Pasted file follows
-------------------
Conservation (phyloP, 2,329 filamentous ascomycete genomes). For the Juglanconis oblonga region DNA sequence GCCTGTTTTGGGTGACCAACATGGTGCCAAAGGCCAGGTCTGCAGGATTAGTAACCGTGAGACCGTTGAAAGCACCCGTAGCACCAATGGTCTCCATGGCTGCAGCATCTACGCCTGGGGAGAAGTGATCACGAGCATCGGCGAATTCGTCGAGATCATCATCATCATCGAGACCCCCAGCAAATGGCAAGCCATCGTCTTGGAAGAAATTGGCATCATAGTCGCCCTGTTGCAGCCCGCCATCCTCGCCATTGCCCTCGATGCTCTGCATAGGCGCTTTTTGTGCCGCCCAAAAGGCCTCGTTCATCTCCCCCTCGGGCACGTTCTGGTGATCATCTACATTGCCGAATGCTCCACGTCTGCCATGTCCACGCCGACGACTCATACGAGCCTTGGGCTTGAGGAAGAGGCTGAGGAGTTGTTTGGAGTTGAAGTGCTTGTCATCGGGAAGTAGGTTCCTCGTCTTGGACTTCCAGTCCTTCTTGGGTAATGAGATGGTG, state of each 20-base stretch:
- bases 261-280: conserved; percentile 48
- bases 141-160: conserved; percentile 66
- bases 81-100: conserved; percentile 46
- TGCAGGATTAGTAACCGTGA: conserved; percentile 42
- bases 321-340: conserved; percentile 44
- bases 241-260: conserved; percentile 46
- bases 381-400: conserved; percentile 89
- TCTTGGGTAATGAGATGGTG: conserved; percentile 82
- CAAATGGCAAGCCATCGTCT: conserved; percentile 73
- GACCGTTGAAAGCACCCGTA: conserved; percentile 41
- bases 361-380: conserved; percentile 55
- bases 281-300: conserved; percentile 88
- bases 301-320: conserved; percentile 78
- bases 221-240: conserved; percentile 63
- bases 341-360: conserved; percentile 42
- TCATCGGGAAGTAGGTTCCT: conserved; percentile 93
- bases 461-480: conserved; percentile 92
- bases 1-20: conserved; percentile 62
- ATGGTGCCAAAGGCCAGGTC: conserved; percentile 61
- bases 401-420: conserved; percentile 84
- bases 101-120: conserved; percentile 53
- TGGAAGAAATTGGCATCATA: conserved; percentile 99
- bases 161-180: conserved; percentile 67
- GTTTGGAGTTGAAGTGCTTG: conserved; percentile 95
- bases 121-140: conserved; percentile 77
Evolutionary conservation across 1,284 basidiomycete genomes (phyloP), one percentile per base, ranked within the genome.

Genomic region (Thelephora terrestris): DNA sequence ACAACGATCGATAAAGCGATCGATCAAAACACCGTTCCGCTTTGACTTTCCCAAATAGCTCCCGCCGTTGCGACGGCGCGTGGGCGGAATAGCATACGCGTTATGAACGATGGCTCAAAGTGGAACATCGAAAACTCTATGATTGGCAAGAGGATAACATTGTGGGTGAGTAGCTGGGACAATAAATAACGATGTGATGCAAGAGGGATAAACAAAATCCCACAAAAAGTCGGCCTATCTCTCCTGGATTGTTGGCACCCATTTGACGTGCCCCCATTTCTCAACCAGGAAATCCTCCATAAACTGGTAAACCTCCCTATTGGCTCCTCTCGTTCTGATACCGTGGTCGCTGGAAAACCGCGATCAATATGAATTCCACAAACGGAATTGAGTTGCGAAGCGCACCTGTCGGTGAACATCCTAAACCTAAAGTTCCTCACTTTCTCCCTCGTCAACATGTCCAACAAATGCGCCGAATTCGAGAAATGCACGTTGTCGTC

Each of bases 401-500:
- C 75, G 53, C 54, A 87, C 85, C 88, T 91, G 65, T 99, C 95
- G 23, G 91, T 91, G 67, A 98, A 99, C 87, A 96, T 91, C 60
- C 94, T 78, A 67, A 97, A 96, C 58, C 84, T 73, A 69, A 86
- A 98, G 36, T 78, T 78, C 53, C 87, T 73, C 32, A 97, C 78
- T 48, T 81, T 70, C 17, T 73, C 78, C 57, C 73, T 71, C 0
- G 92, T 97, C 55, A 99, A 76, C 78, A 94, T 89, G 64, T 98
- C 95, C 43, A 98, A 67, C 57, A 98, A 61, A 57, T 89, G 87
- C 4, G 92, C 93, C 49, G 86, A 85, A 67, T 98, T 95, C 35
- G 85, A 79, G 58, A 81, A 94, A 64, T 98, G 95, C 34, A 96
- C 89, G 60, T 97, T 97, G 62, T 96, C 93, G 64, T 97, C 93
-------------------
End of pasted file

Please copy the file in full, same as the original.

Conservation (phyloP, 2,329 filamentous ascomycete genomes). For the Juglanconis oblonga region DNA sequence GCCTGTTTTGGGTGACCAACATGGTGCCAAAGGCCAGGTCTGCAGGATTAGTAACCGTGAGACCGTTGAAAGCACCCGTAGCACCAATGGTCTCCATGGCTGCAGCATCTACGCCTGGGGAGAAGTGATCACGAGCATCGGCGAATTCGTCGAGATCATCATCATCATCGAGACCCCCAGCAAATGGCAAGCCATCGTCTTGGAAGAAATTGGCATCATAGTCGCCCTGTTGCAGCCCGCCATCCTCGCCATTGCCCTCGATGCTCTGCATAGGCGCTTTTTGTGCCGCCCAAAAGGCCTCGTTCATCTCCCCCTCGGGCACGTTCTGGTGATCATCTACATTGCCGAATGCTCCACGTCTGCCATGTCCACGCCGACGACTCATACGAGCCTTGGGCTTGAGGAAGAGGCTGAGGAGTTGTTTGGAGTTGAAGTGCTTGTCATCGGGAAGTAGGTTCCTCGTCTTGGACTTCCAGTCCTTCTTGGGTAATGAGATGGTG, state of each 20-base stretch:
- bases 261-280: conserved; percentile 48
- bases 141-160: conserved; percentile 66
- bases 81-100: conserved; percentile 46
- TGCAGGATTAGTAACCGTGA: conserved; percentile 42
- bases 321-340: conserved; percentile 44
- bases 241-260: conserved; percentile 46
- bases 381-400: conserved; percentile 89
- TCTTGGGTAATGAGATGGTG: conserved; percentile 82
- CAAATGGCAAGCCATCGTCT: conserved; percentile 73
- GACCGTTGAAAGCACCCGTA: conserved; percentile 41
- bases 361-380: conserved; percentile 55
- bases 281-300: conserved; percentile 88
- bases 301-320: conserved; percentile 78
- bases 221-240: conserved; percentile 63
- bases 341-360: conserved; percentile 42
- TCATCGGGAAGTAGGTTCCT: conserved; percentile 93
- bases 461-480: conserved; percentile 92
- bases 1-20: conserved; percentile 62
- ATGGTGCCAAAGGCCAGGTC: conserved; percentile 61
- bases 401-420: conserved; percentile 84
- bases 101-120: conserved; percentile 53
- TGGAAGAAATTGGCATCATA: conserved; percentile 99
- bases 161-180: conserved; percentile 67
- GTTTGGAGTTGAAGTGCTTG: conserved; percentile 95
- bases 121-140: conserved; percentile 77
Evolutionary conservation across 1,284 basidiomycete genomes (phyloP), one percentile per base, ranked within the genome.

Genomic region (Thelephora terrestris): DNA sequence ACAACGATCGATAAAGCGATCGATCAAAACACCGTTCCGCTTTGACTTTCCCAAATAGCTCCCGCCGTTGCGACGGCGCGTGGGCGGAATAGCATACGCGTTATGAACGATGGCTCAAAGTGGAACATCGAAAACTCTATGATTGGCAAGAGGATAACATTGTGGGTGAGTAGCTGGGACAATAAATAACGATGTGATGCAAGAGGGATAAACAAAATCCCACAAAAAGTCGGCCTATCTCTCCTGGATTGTTGGCACCCATTTGACGTGCCCCCATTTCTCAACCAGGAAATCCTCCATAAACTGGTAAACCTCCCTATTGGCTCCTCTCGTTCTGATACCGTGGTCGCTGGAAAACCGCGATCAATATGAATTCCACAAACGGAATTGAGTTGCGAAGCGCACCTGTCGGTGAACATCCTAAACCTAAAGTTCCTCACTTTCTCCCTCGTCAACATGTCCAACAAATGCGCCGAATTCGAGAAATGCACGTTGTCGTC

Each of bases 401-500:
- C 75, G 53, C 54, A 87, C 85, C 88, T 91, G 65, T 99, C 95
- G 23, G 91, T 91, G 67, A 98, A 99, C 87, A 96, T 91, C 60
- C 94, T 78, A 67, A 97, A 96, C 58, C 84, T 73, A 69, A 86
- A 98, G 36, T 78, T 78, C 53, C 87, T 73, C 32, A 97, C 78
- T 48, T 81, T 70, C 17, T 73, C 78, C 57, C 73, T 71, C 0
- G 92, T 97, C 55, A 99, A 76, C 78, A 94, T 89, G 64, T 98
- C 95, C 43, A 98, A 67, C 57, A 98, A 61, A 57, T 89, G 87
- C 4, G 92, C 93, C 49, G 86, A 85, A 67, T 98, T 95, C 35
- G 85, A 79, G 58, A 81, A 94, A 64, T 98, G 95, C 34, A 96
- C 89, G 60, T 97, T 97, G 62, T 96, C 93, G 64, T 97, C 93